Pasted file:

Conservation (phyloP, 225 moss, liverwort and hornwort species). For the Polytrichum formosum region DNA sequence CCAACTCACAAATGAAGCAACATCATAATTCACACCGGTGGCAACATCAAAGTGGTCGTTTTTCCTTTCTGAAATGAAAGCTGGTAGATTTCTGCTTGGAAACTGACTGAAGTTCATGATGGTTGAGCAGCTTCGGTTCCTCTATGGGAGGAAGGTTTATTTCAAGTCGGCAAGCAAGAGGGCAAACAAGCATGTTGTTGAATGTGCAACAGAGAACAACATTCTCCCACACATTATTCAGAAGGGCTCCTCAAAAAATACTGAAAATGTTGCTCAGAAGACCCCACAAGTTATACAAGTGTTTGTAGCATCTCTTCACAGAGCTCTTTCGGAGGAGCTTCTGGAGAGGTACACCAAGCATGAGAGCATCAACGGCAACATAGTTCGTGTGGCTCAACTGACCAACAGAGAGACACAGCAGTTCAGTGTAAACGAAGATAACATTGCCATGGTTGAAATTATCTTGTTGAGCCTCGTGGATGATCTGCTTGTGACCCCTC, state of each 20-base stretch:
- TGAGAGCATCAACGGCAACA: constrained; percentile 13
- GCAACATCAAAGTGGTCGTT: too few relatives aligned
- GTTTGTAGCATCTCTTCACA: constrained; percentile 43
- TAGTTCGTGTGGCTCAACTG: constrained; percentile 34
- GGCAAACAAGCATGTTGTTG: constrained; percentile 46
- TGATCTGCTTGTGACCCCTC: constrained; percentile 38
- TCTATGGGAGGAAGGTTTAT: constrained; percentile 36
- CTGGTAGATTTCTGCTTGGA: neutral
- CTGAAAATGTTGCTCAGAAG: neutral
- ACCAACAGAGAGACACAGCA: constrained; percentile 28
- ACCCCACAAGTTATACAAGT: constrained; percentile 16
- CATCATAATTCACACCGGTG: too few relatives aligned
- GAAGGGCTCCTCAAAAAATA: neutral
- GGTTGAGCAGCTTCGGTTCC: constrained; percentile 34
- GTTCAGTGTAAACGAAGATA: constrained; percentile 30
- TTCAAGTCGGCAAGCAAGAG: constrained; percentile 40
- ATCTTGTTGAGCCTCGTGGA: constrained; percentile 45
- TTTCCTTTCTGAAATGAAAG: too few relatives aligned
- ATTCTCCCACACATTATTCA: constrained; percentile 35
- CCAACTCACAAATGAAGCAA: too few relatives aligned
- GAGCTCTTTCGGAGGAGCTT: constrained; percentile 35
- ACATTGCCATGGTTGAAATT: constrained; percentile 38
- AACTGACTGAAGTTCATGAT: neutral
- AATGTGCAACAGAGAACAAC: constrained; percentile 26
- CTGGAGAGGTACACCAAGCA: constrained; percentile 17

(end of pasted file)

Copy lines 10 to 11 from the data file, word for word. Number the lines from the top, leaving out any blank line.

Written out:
- CTGAAAATGTTGCTCAGAAG: neutral
- ACCAACAGAGAGACACAGCA: constrained; percentile 28